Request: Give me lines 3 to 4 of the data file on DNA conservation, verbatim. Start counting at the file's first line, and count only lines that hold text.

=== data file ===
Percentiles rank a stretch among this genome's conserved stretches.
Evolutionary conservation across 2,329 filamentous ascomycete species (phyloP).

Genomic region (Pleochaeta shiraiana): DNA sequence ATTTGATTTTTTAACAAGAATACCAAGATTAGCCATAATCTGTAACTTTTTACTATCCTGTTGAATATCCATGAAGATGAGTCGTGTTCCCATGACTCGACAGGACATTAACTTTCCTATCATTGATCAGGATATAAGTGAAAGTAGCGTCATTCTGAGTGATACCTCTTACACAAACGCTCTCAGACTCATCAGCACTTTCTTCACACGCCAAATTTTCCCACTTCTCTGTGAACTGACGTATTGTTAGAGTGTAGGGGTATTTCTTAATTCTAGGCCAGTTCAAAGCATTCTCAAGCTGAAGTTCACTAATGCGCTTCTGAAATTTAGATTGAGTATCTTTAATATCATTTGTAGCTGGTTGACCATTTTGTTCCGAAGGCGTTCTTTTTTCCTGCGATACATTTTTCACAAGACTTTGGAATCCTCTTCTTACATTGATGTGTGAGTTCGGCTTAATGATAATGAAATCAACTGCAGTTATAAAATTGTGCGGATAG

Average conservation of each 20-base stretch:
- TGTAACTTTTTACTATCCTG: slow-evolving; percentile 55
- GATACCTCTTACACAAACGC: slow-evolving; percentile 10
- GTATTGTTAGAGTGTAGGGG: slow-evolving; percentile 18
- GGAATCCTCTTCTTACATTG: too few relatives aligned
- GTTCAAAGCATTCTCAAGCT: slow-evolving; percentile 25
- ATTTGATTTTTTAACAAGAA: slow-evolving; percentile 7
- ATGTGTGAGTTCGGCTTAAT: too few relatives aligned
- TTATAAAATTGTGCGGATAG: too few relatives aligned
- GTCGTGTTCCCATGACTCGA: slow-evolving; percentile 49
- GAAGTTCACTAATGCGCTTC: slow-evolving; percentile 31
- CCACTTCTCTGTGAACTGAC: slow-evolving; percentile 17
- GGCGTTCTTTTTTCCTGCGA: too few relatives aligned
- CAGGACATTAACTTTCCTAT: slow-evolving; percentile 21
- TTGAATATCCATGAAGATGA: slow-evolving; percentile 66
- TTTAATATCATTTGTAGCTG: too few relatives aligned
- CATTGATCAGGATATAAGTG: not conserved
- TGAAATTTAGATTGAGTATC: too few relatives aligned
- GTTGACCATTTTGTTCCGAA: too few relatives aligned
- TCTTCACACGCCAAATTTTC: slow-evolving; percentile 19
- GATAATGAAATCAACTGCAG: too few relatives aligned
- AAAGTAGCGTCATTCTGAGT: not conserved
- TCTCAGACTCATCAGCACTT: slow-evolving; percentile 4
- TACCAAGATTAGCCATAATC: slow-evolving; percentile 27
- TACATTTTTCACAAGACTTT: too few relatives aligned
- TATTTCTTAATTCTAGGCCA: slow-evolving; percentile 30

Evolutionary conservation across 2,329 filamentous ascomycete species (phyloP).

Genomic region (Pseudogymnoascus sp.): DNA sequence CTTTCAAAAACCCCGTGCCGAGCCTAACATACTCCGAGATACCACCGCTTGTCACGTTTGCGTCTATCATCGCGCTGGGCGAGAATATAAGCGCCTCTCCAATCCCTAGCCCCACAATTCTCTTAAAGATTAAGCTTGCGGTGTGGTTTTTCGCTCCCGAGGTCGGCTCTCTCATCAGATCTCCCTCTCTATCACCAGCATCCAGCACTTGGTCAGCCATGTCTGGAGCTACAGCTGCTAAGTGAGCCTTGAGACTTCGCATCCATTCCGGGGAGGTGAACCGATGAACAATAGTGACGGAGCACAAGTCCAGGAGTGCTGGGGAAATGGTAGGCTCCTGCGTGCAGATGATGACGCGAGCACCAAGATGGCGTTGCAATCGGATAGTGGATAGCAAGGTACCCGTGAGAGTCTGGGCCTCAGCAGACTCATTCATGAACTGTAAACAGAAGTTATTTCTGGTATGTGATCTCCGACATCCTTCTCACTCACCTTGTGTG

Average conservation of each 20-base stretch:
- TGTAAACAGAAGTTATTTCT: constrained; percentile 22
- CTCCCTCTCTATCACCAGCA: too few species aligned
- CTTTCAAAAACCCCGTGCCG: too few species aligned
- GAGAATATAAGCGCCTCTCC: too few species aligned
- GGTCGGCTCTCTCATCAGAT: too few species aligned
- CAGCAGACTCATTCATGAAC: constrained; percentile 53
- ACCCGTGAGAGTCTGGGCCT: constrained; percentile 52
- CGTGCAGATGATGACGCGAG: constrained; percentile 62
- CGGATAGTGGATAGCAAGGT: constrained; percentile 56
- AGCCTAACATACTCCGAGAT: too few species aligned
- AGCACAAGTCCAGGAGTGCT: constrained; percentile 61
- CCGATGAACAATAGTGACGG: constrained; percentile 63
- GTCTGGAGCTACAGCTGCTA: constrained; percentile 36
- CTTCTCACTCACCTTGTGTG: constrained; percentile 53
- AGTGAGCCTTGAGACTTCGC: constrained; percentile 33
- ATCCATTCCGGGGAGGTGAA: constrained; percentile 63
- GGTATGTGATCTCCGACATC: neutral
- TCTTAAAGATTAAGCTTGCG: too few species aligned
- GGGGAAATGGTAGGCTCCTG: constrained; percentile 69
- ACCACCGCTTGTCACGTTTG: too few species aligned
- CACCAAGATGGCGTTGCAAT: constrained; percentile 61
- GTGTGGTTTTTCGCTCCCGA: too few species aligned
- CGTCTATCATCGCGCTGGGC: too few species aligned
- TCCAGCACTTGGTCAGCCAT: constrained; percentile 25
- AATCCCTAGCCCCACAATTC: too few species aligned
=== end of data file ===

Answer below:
Genomic region (Pleochaeta shiraiana): DNA sequence ATTTGATTTTTTAACAAGAATACCAAGATTAGCCATAATCTGTAACTTTTTACTATCCTGTTGAATATCCATGAAGATGAGTCGTGTTCCCATGACTCGACAGGACATTAACTTTCCTATCATTGATCAGGATATAAGTGAAAGTAGCGTCATTCTGAGTGATACCTCTTACACAAACGCTCTCAGACTCATCAGCACTTTCTTCACACGCCAAATTTTCCCACTTCTCTGTGAACTGACGTATTGTTAGAGTGTAGGGGTATTTCTTAATTCTAGGCCAGTTCAAAGCATTCTCAAGCTGAAGTTCACTAATGCGCTTCTGAAATTTAGATTGAGTATCTTTAATATCATTTGTAGCTGGTTGACCATTTTGTTCCGAAGGCGTTCTTTTTTCCTGCGATACATTTTTCACAAGACTTTGGAATCCTCTTCTTACATTGATGTGTGAGTTCGGCTTAATGATAATGAAATCAACTGCAGTTATAAAATTGTGCGGATAG

Average conservation of each 20-base stretch: